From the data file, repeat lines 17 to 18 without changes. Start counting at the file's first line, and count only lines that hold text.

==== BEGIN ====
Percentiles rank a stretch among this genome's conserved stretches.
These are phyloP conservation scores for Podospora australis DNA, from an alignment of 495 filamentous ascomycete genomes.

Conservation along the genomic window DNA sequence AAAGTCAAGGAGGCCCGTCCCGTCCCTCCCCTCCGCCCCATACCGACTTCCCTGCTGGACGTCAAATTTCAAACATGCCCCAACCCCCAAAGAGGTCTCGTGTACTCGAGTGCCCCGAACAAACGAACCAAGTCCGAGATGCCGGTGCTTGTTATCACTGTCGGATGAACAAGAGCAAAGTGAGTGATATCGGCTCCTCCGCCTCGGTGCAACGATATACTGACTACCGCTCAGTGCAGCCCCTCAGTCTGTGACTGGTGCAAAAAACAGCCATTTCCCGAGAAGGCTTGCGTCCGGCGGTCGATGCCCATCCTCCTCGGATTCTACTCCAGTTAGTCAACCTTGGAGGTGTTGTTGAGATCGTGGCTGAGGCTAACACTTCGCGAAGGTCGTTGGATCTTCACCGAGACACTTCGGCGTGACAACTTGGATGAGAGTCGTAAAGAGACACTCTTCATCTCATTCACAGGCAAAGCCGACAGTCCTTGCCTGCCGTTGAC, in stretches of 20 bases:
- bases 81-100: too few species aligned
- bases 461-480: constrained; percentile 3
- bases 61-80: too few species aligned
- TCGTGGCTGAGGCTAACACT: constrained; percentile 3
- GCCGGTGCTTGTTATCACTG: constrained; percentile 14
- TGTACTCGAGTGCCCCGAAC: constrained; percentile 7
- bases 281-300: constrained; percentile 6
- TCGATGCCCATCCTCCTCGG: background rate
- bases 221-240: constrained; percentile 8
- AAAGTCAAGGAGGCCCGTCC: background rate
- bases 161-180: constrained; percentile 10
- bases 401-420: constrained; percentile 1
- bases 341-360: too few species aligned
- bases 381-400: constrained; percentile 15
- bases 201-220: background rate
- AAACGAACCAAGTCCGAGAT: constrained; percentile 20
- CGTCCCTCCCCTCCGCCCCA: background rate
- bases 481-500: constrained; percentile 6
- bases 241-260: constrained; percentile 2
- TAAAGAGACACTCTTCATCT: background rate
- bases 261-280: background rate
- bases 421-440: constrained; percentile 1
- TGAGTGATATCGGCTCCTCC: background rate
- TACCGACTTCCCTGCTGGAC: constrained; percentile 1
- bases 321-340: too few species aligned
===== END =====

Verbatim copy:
- bases 381-400: constrained; percentile 15
- bases 201-220: background rate